Looking at Scenario 1, unless you already know something about arthritis, your chances of generating something that people will actually want and be able to use are pretty slim. As your understanding of the audience increases, so does your chance of generating concepts that answer real problems in real contexts-of-use.
Empathy-building exercise with the attendees of the Hong Kong HCD Taster session.

Empathy is not just a nice-to-have when it comes to innovation, it’s essential. We’ve been teaching this as part of our Human-Centred Design (HCD) workshops, where we work with participants for two or three days, using a number of different empathy-building methods, such as contextual inquiry, fly-on-the-wall observation, and walk-a-mile immersion. From pre-recorded interviews of people using their blood glucose meter and discussing what it’s like to live with diabetes, to having participants complete a number of tasks in a shopping mall whilst on a mobility scooter, we’ve been experimenting with different empathy-building exercises, trying to find the ones that a) actually build empathy and b) can be done in a relatively short time-frame.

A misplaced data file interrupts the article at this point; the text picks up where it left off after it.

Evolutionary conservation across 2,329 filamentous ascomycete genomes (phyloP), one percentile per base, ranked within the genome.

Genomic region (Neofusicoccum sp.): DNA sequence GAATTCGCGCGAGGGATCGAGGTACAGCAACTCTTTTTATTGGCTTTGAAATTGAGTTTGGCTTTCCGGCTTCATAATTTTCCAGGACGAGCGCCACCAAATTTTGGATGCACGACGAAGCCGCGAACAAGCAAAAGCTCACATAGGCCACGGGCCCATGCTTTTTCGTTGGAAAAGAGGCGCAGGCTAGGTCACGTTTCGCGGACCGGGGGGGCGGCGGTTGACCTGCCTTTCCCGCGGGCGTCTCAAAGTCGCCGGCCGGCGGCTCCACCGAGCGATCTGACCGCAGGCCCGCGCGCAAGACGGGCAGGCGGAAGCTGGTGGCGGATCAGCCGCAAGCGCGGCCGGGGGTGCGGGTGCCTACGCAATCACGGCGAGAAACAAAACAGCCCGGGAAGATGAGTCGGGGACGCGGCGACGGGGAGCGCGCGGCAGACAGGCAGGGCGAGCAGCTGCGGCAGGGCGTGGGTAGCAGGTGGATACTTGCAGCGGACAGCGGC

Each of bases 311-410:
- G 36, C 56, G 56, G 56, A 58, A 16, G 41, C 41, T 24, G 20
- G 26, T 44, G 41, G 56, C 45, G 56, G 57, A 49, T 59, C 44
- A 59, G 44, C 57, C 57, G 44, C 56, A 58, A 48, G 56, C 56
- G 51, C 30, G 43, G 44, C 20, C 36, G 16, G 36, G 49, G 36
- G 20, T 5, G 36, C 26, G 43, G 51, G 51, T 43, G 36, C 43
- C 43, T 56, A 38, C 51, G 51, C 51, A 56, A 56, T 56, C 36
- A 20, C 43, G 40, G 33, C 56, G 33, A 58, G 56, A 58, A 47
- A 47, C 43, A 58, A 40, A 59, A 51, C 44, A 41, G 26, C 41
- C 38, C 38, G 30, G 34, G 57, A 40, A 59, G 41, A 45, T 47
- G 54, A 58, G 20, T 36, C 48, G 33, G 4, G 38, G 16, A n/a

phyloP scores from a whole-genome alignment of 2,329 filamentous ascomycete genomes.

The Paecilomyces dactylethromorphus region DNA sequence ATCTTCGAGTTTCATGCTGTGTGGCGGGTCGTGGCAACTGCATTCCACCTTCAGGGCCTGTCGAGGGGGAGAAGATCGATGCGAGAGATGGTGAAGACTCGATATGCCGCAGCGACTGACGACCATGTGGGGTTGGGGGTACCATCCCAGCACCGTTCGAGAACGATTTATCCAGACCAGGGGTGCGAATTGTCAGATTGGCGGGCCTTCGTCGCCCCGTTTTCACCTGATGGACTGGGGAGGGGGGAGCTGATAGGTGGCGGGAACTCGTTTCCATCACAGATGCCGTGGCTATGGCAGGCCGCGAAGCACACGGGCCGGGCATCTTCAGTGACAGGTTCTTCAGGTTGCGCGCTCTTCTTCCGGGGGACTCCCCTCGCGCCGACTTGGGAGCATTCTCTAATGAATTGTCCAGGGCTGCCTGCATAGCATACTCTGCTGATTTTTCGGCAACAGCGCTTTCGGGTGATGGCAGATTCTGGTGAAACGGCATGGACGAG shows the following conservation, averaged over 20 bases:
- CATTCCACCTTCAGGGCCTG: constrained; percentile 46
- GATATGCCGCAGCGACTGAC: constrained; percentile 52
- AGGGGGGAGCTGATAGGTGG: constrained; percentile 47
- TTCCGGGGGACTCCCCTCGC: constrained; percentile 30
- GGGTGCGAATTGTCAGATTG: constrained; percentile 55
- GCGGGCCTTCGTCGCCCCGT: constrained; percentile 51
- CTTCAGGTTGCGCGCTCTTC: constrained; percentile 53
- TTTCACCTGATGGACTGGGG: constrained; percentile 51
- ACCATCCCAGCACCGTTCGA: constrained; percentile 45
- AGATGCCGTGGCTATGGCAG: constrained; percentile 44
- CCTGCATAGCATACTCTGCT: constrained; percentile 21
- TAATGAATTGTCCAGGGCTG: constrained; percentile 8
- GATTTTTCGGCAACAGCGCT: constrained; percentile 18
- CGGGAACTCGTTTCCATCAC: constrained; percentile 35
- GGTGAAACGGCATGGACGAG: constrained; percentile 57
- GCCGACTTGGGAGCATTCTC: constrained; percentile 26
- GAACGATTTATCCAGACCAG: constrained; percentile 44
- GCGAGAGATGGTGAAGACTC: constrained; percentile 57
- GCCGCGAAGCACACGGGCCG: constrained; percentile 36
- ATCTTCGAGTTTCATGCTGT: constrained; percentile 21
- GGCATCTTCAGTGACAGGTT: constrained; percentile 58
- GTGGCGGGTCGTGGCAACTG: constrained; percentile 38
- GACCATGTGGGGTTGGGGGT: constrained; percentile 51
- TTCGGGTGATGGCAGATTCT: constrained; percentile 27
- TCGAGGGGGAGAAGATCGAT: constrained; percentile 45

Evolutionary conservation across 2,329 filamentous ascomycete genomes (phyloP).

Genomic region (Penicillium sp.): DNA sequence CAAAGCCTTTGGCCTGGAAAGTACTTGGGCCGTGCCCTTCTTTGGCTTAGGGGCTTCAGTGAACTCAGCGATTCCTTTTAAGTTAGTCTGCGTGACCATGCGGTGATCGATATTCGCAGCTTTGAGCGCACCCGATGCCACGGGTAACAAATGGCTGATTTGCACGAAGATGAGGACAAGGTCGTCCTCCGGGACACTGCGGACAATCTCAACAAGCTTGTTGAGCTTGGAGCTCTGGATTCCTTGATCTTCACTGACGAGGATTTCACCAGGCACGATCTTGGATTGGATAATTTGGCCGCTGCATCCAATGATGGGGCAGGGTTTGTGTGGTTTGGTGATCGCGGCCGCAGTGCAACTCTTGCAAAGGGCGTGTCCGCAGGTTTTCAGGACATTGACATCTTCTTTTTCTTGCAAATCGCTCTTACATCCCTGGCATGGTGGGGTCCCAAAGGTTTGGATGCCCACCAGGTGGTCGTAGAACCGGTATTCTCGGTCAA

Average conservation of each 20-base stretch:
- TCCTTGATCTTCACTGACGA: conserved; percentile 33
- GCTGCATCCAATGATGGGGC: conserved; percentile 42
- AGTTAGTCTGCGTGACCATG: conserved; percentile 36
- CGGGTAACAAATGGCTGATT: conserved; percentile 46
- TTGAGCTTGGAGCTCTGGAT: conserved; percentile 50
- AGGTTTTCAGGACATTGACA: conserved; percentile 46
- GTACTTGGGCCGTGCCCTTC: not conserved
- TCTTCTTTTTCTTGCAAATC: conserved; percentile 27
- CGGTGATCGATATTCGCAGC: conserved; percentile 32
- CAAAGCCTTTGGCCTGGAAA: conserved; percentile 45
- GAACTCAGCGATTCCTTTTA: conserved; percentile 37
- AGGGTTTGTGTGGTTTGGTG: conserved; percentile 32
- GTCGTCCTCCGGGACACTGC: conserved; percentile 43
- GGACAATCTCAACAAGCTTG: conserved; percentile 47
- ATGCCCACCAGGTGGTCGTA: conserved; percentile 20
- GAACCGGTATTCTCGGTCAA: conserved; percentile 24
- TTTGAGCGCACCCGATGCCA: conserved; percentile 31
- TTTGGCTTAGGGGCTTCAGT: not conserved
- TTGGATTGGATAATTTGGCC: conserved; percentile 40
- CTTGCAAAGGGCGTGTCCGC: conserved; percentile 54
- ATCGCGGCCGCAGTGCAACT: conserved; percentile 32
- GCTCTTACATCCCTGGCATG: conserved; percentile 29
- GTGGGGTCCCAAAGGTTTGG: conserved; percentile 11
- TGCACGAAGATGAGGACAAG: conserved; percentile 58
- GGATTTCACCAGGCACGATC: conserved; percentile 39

As if that weren’t challenging enough, we’ve also been trying to integrate such exercises into our shorter HCD taster sessions, where we have one hour to introduce the design challenge, help participants develop an understanding and build empathy for the people they’re designing for, and then give them a framework for generating ideas, collaborating with others, and communicating the final concept.
Generating ideas after understanding more about whom they’re designing for, made brainstorming easier for the attendees.

In fact, we recently trialled a rapid empathy-building exercise using Walk-a-Mile Immersion during a taster HCD session in Hong Kong (coinciding with the launch of our HK studio). The attendees (without prompting) talked about how valuable it was to understand more about the people they were designing for, which is great news and shows that even with limited time (15 minutes!), you can design exercises that give people a glimpse of some of the challenges their audiences face.
Obviously, the more empathy you can build the better. No one would expect to establish a deep understanding of what it’s like to live with diabetes, or arthritis, in 15 minutes. But, if people leave the sessions wanting to know more about ethnographic methods and empathy-building exercises, or with a renewed commitment to using such methods, then that’s a great start.